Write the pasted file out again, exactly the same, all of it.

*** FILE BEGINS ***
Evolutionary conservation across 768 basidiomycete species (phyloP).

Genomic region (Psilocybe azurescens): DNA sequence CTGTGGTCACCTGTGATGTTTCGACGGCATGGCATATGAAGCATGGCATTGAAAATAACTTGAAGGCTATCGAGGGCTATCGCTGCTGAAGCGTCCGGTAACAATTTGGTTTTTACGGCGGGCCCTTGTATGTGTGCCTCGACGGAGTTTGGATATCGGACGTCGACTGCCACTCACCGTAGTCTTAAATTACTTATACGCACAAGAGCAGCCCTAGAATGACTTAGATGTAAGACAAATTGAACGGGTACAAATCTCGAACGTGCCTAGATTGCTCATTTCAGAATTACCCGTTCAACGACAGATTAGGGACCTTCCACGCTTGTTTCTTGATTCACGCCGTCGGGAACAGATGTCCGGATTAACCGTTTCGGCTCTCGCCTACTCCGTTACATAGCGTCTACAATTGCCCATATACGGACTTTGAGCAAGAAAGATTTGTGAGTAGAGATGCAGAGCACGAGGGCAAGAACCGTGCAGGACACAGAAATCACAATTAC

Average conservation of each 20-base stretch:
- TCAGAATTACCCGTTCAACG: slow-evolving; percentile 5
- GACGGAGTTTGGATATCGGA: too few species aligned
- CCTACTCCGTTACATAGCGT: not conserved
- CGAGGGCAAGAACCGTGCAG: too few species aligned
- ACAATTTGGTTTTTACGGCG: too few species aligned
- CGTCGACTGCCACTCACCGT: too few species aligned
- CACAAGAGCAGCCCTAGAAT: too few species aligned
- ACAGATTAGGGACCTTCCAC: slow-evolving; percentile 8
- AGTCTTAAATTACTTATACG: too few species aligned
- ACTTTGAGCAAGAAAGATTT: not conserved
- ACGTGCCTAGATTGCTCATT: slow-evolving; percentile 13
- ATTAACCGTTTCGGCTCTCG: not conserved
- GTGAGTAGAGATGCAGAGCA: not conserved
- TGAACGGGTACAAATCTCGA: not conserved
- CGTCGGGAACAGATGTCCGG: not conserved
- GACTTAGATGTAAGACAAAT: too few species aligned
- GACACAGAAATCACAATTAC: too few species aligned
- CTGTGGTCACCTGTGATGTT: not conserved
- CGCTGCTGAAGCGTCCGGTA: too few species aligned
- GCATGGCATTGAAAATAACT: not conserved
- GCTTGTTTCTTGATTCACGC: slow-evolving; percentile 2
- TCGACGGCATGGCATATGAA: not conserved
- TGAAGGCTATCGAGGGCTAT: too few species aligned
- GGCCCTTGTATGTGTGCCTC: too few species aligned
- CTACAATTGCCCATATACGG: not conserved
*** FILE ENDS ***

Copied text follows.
Evolutionary conservation across 768 basidiomycete species (phyloP).

Genomic region (Psilocybe azurescens): DNA sequence CTGTGGTCACCTGTGATGTTTCGACGGCATGGCATATGAAGCATGGCATTGAAAATAACTTGAAGGCTATCGAGGGCTATCGCTGCTGAAGCGTCCGGTAACAATTTGGTTTTTACGGCGGGCCCTTGTATGTGTGCCTCGACGGAGTTTGGATATCGGACGTCGACTGCCACTCACCGTAGTCTTAAATTACTTATACGCACAAGAGCAGCCCTAGAATGACTTAGATGTAAGACAAATTGAACGGGTACAAATCTCGAACGTGCCTAGATTGCTCATTTCAGAATTACCCGTTCAACGACAGATTAGGGACCTTCCACGCTTGTTTCTTGATTCACGCCGTCGGGAACAGATGTCCGGATTAACCGTTTCGGCTCTCGCCTACTCCGTTACATAGCGTCTACAATTGCCCATATACGGACTTTGAGCAAGAAAGATTTGTGAGTAGAGATGCAGAGCACGAGGGCAAGAACCGTGCAGGACACAGAAATCACAATTAC

Average conservation of each 20-base stretch:
- TCAGAATTACCCGTTCAACG: slow-evolving; percentile 5
- GACGGAGTTTGGATATCGGA: too few species aligned
- CCTACTCCGTTACATAGCGT: not conserved
- CGAGGGCAAGAACCGTGCAG: too few species aligned
- ACAATTTGGTTTTTACGGCG: too few species aligned
- CGTCGACTGCCACTCACCGT: too few species aligned
- CACAAGAGCAGCCCTAGAAT: too few species aligned
- ACAGATTAGGGACCTTCCAC: slow-evolving; percentile 8
- AGTCTTAAATTACTTATACG: too few species aligned
- ACTTTGAGCAAGAAAGATTT: not conserved
- ACGTGCCTAGATTGCTCATT: slow-evolving; percentile 13
- ATTAACCGTTTCGGCTCTCG: not conserved
- GTGAGTAGAGATGCAGAGCA: not conserved
- TGAACGGGTACAAATCTCGA: not conserved
- CGTCGGGAACAGATGTCCGG: not conserved
- GACTTAGATGTAAGACAAAT: too few species aligned
- GACACAGAAATCACAATTAC: too few species aligned
- CTGTGGTCACCTGTGATGTT: not conserved
- CGCTGCTGAAGCGTCCGGTA: too few species aligned
- GCATGGCATTGAAAATAACT: not conserved
- GCTTGTTTCTTGATTCACGC: slow-evolving; percentile 2
- TCGACGGCATGGCATATGAA: not conserved
- TGAAGGCTATCGAGGGCTAT: too few species aligned
- GGCCCTTGTATGTGTGCCTC: too few species aligned
- CTACAATTGCCCATATACGG: not conserved